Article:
Dengue

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Flightless Mosquitoes Could Fight Dengue, Study Says

By rendering female Aedes aegypti mosquitoes – the dengue virus vector – unable to fly, scientists say they may be able to slow the spread of the virus which experts believe “affects up to 100 million people a year and threatens over a third of the world’s population,” the BBC reports. Currently, there is no treatment for dengue nor a vaccine to protect against the virus.

Also In Global Health News: GSK’s Interest In NTDs; Kenya’s Male Circumcision Drive; Dengue Fever; HIV Prevention In Jamaica; Food Shortages In Zimbabwe

GSK Head Discusses Company Interest In NTDs The Associated Press features a Q&A with GlaxoSmithKline (GSK) CEO Andrew Witty, who “is pushing to sell more products in fast-growing ’emerging markets’ such as Brazil, Russia, India and China” while simultaneously “increasing efforts to bring medicines for tropical diseases to the poorest…

Also In Global Health News: Dengue Vaccine; Medicines For Poor; Gates New Ag Development Director; USDA Efforts In Afghanistan; Soccer And Malaria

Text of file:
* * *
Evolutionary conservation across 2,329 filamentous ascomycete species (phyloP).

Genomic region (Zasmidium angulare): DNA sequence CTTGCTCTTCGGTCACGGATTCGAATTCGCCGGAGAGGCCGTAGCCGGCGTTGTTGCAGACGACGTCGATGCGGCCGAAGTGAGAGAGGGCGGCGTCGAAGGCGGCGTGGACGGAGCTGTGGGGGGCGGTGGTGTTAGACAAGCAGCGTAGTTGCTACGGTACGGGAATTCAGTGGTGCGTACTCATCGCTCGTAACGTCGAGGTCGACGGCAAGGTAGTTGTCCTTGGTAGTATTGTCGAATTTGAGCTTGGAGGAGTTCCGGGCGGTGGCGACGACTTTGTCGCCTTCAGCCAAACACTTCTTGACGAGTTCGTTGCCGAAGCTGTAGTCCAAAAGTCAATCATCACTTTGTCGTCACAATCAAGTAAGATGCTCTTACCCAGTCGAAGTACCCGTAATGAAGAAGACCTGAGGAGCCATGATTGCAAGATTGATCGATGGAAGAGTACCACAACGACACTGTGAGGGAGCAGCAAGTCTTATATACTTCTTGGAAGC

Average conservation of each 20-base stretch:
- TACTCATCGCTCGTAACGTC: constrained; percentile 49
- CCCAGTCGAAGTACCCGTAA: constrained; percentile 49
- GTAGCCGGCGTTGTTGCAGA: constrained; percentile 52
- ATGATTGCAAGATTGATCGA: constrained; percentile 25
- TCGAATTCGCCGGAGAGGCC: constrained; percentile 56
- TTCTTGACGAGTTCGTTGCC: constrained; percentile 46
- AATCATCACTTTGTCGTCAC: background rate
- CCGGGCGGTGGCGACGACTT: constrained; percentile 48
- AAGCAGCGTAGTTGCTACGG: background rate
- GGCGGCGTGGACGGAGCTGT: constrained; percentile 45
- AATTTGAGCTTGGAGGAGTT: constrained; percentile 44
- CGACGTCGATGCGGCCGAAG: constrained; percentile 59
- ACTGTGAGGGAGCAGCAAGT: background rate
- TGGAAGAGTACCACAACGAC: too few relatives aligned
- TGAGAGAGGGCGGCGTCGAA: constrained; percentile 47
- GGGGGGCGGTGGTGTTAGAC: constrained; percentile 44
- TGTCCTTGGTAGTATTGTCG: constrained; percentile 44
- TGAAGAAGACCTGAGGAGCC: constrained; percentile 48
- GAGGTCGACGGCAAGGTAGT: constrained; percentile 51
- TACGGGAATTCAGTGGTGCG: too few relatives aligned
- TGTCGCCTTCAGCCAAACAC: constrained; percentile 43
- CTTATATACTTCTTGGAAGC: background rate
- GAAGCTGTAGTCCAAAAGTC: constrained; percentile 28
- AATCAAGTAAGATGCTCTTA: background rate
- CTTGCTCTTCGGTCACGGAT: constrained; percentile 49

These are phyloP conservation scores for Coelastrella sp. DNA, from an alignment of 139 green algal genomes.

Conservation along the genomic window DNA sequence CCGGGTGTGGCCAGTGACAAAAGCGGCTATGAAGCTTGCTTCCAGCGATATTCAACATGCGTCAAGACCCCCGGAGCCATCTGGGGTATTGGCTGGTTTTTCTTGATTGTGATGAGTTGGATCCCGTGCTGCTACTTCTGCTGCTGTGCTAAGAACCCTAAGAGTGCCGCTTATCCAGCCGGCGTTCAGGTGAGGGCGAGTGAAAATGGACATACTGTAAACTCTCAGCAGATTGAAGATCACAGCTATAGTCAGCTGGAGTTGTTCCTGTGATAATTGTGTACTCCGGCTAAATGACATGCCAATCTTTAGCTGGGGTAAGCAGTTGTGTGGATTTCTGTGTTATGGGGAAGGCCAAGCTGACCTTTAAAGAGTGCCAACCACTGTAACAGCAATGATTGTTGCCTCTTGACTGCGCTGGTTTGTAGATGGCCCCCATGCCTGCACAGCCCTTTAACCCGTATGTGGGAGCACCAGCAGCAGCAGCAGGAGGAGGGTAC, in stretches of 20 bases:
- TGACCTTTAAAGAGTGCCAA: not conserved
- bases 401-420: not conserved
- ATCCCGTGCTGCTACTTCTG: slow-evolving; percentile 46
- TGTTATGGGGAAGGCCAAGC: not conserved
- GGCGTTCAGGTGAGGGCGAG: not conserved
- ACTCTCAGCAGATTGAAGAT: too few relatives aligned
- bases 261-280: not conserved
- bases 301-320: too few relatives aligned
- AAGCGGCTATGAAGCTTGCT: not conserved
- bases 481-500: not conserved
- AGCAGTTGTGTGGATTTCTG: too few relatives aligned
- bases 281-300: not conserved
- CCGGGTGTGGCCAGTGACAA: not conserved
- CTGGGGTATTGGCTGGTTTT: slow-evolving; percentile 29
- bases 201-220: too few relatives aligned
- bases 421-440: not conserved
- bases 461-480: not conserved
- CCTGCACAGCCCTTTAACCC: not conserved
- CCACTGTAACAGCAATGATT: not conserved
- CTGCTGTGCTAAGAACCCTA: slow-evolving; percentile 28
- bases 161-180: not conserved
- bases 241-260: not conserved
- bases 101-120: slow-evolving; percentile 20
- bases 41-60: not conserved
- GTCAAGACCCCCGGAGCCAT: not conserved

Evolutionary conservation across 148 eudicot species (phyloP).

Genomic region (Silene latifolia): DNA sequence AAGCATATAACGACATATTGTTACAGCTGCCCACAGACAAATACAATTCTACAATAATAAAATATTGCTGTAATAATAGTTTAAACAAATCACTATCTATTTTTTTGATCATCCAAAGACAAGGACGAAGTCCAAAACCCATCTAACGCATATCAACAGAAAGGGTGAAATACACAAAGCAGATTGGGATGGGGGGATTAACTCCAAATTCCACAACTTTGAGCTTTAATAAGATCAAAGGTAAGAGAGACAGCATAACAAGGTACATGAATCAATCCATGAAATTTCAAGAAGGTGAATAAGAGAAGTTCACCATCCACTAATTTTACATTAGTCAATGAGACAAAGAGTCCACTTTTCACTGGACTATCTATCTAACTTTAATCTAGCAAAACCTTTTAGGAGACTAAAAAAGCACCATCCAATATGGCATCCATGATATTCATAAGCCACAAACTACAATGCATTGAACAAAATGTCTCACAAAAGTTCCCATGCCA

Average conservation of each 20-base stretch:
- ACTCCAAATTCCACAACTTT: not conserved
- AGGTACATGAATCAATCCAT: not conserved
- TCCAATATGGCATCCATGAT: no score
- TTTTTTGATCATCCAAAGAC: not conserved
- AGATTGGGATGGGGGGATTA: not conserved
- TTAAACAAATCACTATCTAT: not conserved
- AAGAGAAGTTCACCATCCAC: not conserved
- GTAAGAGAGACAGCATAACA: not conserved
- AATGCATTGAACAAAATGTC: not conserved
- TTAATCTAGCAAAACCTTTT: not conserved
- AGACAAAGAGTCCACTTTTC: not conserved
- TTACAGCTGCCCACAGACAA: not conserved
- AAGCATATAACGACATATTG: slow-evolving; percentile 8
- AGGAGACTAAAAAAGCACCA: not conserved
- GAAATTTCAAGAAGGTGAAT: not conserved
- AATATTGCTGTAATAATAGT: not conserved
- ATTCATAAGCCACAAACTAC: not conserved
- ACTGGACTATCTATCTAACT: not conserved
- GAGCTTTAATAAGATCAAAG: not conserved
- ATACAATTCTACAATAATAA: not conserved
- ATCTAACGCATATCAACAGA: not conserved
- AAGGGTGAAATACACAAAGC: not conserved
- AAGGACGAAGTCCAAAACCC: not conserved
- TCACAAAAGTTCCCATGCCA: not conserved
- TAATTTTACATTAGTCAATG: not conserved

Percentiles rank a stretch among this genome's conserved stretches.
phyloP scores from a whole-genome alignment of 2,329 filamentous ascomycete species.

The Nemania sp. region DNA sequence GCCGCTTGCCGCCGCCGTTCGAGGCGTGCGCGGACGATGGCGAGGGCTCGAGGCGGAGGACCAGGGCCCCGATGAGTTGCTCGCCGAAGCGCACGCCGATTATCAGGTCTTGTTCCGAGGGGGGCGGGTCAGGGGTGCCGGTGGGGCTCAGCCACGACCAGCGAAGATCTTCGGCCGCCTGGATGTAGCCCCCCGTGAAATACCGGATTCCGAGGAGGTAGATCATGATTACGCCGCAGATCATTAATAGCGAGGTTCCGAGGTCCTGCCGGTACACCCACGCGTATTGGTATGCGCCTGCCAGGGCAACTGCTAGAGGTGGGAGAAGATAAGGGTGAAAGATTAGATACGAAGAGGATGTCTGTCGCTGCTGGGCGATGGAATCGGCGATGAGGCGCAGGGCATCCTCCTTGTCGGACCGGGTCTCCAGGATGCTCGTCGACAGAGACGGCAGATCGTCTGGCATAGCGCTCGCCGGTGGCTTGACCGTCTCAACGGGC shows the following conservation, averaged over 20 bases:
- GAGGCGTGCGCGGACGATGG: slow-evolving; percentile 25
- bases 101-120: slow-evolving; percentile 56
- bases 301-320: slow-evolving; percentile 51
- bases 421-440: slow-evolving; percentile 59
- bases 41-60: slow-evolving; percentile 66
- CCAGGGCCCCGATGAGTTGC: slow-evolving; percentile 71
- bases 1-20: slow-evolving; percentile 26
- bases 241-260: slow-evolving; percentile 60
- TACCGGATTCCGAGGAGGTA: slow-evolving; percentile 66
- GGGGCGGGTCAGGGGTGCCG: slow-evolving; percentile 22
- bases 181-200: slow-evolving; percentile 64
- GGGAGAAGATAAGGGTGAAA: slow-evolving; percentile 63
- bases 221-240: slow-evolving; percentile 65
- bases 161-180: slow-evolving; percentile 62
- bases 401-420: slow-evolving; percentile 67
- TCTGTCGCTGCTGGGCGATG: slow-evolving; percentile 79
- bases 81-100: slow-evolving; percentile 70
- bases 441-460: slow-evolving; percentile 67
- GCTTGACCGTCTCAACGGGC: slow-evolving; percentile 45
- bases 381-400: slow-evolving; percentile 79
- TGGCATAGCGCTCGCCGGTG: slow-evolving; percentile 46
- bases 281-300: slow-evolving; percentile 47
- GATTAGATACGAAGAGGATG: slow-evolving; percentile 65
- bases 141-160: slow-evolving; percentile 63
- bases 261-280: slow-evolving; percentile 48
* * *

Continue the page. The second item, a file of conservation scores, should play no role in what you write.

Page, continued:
Experimental Dengue Vaccine Shows Promise In Clinical Trial Of Adults An experimental dengue vaccine created by the drugmaker Sanofi-Aventis protected a group of healthy adults from all four strains of the virus, “bringing the drugmaker closer to providing the first vaccine against a disease that threatens 40 percent of the…

Recent Releases In Global Health

Lancet Infectious Diseases Review Examines Progress On Dengue Vaccine “The spread of dengue virus throughout the tropics represents a major, rapidly growing public health problem with an estimated 2.5 billion people at risk of dengue fever and the life-threatening disease, severe dengue,” write the authors of a Lancet Infectious Diseases…

World Medical Association Adopts Climate Change, Task Shifting Resolutions

At its general assembly in New Delhi, India, the World Medical Association (WMA), “a conglomerate of medical associations around the world,” approved a plan that aims “to minimise the risk of increased malnutrition deaths, diseases and injuries due to climate change,” IANS/Thaindian News reports (10/17).

New York Times Examines Efforts To Stop Spread Of Dengue In Asia

“While emerging diseases like influenza A(H1N1), also known as swine flu, continue to dominate the headlines, experts say dengue is not only thriving in many endemic areas, it is also spreading to countries previously unaffected by the disease,” New York Times writes.